Fig. 5

Evolution of the citation patterns between the subfields

4 Conclusion and Discussion

This paper presented the first bibliometric analysis of the research addressing relationships between cities, also referred to as ‘urban systems’ research. The analysis of the vocabulary in the papers led to the bottom-up identification of five clusters of terms corresponding to different schools of thought that have emerged over the last 23 years. Even though these schools manifest very different approaches, they can be split into two overarching groups. On the one hand, the research on world cities and on polycentric urban regions deals with quite specific objects of research. The former explores the top of the urban hierarchy by looking at global networks (mainly corporate networks and some transportation networks), while the latter studies very specific, polycentric settlement systems, characterised by the proximity of several small and medium-sized cities. These two fields depart from what they consider an existing reality and try to simplify it in order to understand it. To do so, they use models and heuristics, but the starting point is an empirical one. On the other hand, the theoretical and quantitative geography using notably simulation methods and the research cluster on city size distributions are both more interested in identifying general laws and mechanisms. They depart from hypotheses about causalities and try to explain or reproduce regularities presumably present in reality. According to its vocabulary and its central position in the co-word analysis, the subfield dealing with economic geography seems in between. The emphasis on rather abstract or generalised notions such as “cost”, “wage”, and “worker” would place it in the latter overarching group, but its strong focus on North America would include it in the former.

The bibliometric method developed in this paper has proven its capacity to study a set of publications by exploring both their content and their patterns in citations. First, the multi-step delineation procedure with adaptive queries and learning process allowed to collect a set of papers and book chapters with a minimum of noise and can be applied to other scholarly fields. The main advantage of this way of approaching literature is to limit the bias in the selection of the corpus by allowing for the possibility to include texts that are not known nor targeted a priori. The mapping of terms revealed effectively the different schools of thought addressing systems of cities. Again, using methods such as co-word analysis allows a bottom-up reconstruction of the different approaches in urban systems research, limiting the influence of predefined ideas of the field. Studying the vocabulary of papers proved to be a novel and adequate way to assess the primary units of analysis, the geographical scope, the methodologies and the thematic foci of different schools of thought, as well as several epistemological dimensions of each of them. Finally, the hypernetwork approach, which combines semantic and citations networks from papers appears an efficient way of exploring the communication between different schools of thought.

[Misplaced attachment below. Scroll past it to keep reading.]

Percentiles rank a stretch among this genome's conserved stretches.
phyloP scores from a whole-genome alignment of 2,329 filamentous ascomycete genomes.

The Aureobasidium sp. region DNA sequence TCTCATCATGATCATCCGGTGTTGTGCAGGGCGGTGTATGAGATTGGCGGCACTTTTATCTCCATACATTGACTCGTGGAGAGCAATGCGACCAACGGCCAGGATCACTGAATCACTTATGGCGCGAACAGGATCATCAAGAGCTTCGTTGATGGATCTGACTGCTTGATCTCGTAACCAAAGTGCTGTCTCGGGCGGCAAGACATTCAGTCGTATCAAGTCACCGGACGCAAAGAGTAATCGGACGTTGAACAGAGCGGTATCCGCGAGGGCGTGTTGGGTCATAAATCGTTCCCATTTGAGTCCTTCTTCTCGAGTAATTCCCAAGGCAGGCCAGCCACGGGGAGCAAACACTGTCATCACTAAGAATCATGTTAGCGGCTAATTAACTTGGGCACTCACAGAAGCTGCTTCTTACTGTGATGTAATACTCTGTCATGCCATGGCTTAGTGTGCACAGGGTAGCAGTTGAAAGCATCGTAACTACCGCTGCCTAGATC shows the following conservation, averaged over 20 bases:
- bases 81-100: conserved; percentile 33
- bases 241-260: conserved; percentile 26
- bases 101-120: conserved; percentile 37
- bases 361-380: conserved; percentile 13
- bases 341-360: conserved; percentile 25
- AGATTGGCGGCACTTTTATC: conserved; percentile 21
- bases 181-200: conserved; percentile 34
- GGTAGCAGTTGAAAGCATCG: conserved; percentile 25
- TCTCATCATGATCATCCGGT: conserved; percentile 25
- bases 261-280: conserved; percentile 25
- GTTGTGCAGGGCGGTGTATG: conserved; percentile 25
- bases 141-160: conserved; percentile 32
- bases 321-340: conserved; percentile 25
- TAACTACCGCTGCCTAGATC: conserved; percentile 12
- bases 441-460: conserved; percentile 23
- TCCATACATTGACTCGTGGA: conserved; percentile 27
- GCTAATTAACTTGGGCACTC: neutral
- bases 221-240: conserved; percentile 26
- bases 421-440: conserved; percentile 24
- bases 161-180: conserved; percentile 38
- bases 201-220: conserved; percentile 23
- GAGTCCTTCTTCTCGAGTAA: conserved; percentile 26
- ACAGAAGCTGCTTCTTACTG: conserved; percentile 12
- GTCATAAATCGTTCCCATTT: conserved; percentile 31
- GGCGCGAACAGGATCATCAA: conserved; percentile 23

Despite the small recent signs of openness, increasing fragmentation appears to be the main tendency over the last two decades. Three out of five schools of thought (REG, WCN and CSD) witnessed a quick and very substantial increase of their insularity score. All three schools of thought have had more that 50% of internal citations since 2005. It has to be noted that the very last period is characterised by a small average decrease of this insularity index, suggesting more integration between most schools of thought. But this is still insufficient evidence for a move from multidisciplinarity to interdisciplinarity in urban system research. Although such a move is generally propagated in science, it remains a question for further debate and research whether this is desirable in urban systems research, and whether it would bring us new insights. If the answer is confirmative, the next question is how to achieve this. As our analysis revealed, the quite strong ontological and epistemological differences between some of the schools of thought identified here do not necessarily allow for an easy generation, modification and recombination of ideas and approaches. Yet, we hope that our analysis urges others to explore this potential.




The authors would like to thank Bijan Ranjbar-Sahraei from the AIDA project for his valuable advice on the bibliometric method. This work was funded through a VIDI grant (452-14-004) provided by the Netherlands Organisation for Scientific Research (NWO).


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Authors and Affiliations

  1. 1.Faculty of Architecture and the Built EnvironmentDelft University of TechnologyDelftThe Netherlands
  2. 2.School of Geography and Sustainable DevelopmentUniversity of St AndrewsSt AndrewsScotland